Weak Protection, Illegal Wildlife Trade Increases in Indonesia

Reading time: 2 menit
Ilustrasi: pixabay.com

Jakarta (Greeners) – Illegal wildlife trade has become a promising business in Indonesia as the country possess abundant resources of biodiversity making it the prime target for all species trading, starting from mammals, reptiles, birds and fishes.

Consequently, endangered species such as Sumatran tiger, elephant, pangolin, and hornbill are facing extinction if there are no serious efforts to protect and save them from illegal wildlife trading.

Arnold Sitompul, Director of Conservation, WWF – Indonesia, said that recent elephant deaths in Riau and Aceh were highly suspected from illegal wildlife trading. However, cases have been handled by officials, verdicts have yet to create deterrent effects on illegal wildlife traders.

READ ALSO : ProFauna Urges Strict Penalties for Illegal Wildlife Traders

On April 14, President Joko ‘Jokowi” Widodo had announced National Movement To Save Wild Plants and Animals, as part of the efforts not only to protect wildlife but also its habitat.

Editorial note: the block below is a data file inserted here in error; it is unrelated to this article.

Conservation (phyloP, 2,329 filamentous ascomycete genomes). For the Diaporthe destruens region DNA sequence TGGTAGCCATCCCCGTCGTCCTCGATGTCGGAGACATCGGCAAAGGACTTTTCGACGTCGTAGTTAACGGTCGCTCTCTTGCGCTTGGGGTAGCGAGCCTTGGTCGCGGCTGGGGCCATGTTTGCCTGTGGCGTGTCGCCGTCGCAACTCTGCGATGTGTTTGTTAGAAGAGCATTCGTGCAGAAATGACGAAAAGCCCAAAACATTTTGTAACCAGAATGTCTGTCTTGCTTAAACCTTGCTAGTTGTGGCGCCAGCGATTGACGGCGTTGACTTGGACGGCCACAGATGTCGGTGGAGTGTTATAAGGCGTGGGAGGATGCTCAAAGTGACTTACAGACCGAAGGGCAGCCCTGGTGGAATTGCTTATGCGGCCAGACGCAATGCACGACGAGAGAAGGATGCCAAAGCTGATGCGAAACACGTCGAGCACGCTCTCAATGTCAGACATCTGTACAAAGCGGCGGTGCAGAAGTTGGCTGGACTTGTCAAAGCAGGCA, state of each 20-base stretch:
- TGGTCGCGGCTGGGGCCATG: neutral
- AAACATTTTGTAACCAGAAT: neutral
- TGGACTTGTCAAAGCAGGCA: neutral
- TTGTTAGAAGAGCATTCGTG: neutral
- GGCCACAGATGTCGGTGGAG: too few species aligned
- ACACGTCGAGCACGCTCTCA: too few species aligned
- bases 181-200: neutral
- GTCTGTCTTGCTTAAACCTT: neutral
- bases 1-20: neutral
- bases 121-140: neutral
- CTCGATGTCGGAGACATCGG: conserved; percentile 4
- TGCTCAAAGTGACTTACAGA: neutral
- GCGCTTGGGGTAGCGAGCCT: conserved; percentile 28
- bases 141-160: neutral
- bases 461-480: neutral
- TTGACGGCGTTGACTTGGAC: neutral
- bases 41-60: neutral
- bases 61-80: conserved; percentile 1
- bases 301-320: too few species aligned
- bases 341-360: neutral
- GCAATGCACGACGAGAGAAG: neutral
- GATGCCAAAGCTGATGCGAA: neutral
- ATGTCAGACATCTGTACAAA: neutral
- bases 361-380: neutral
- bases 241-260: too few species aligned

“Ministry of Environment and Forestry, during United Nations Environment Assembly (UNEA-2) in Nairobi on May 25, had been encouraging international efforts to fight illegal wildlife trading,” said Sitompul in a press release, in Jakarta, on Saturday (4/6).

Meanwhile, Director General of Environmental Law Enforcement, Rasio Ridho Sani, said that contributing factors of illegal wildlife trade is the immense demands from public for animal parts, pets, or private collection as they viewed it as lifestyle.

Furthermore, Rasio said that the ministry has been tracking and investigating illegal wildlife trade through online system. He added that online wildlife trading has been increasing and hard to detect recent day as sellers and buyers were cautious to strangers or people they didn’t trust.

“Online illegal wildlife trading needs participation from all stakeholders to stop it,” he said.

In January, Director General of Environmental Law Enforcement confiscated 30 species worth of Rp 1 billion (US$ 75,386) from ES in Kedoya, West Jakarta.

Reports by Danny Kosasih